DNO partially resumes production at Iraqi oil field amidst export pipeline shutdown
(Bloomberg) – Norway’s DNO ASA has partially resumed production at the Tawke oil field in the semi-autonomous Kurdish region in northern Iraq, even as the main export pipeline remains shut.
DNO restarted production at Tawke last month, and production is averaging about 40,000 bpd, according to a company statement. DNO said it had restarted the field to conduct well integrity tests and maintained output due to strong local demand. The nearby Peshkabir field remains closed.
International companies operating in the Kurdish region have been forced to cut production after a payments dispute between Iraq and Turkey cut off the main export route. Most of the bbl produced in Iraq’s north, which accounts for about a 10th of the country’s overall production, are piped to the Turkish port of Ceyhan on the Mediterranean.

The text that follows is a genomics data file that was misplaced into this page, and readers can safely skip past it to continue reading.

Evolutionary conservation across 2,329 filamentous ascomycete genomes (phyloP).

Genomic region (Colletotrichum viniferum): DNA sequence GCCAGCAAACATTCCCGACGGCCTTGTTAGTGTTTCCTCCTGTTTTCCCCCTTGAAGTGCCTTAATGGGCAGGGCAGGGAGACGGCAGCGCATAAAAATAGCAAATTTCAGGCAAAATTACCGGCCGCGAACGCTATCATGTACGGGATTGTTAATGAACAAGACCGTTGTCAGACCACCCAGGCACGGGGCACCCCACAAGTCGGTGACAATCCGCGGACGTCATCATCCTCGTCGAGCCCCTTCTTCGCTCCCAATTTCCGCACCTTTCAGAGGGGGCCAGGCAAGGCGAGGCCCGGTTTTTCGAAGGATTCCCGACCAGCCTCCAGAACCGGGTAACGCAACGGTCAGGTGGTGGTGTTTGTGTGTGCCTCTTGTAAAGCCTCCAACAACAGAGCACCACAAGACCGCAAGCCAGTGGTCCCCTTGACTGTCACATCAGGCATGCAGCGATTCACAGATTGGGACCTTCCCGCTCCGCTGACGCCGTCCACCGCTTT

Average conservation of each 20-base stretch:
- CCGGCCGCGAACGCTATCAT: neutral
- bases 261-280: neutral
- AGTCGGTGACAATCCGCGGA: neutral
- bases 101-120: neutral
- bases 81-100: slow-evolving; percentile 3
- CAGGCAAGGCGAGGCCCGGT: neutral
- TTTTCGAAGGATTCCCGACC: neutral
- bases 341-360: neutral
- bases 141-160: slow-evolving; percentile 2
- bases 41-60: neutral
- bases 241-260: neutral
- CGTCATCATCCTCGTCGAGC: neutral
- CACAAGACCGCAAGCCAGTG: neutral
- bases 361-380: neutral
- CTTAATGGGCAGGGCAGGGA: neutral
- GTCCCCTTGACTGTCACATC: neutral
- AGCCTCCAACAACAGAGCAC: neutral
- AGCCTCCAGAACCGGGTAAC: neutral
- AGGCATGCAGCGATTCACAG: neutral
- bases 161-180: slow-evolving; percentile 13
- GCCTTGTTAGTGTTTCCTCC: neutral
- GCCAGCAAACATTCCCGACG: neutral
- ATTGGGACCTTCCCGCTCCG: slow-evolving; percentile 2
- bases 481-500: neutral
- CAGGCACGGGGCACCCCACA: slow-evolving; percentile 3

“There is no light at the end of the export pipeline,” DNO Executive Chairman Bijan Mossavar-Rahmani was quoted as saying in the statement. The company is selling half of Tawke’s production to the Kurdish government, with the rest going to local traders, who are taking the oil by truck. DNO said it’s getting about half as much of the oil as it did before the pipeline closure.
Turkey halted flows on the pipeline in March after an arbitration court ordered it to pay about $1.5 billion in damages to Iraq for transporting oil without Baghdad’s approval. The arbitration between the two countries was the culmination of a long-running dispute between Baghdad and Erbil, the seat of the Kurdish regional government, over revenue from oil sales.
Restarting the pipeline will likely be on the agenda during an upcoming visit by Turkish President Recep Tayyip Erdogan to Baghdad. The Iraqi government announced the visit without saying when it will take place, while the Turks have yet to confirm a trip. Ankara wants to negotiate a settlement before reopening the link, people familiar with the matter have said.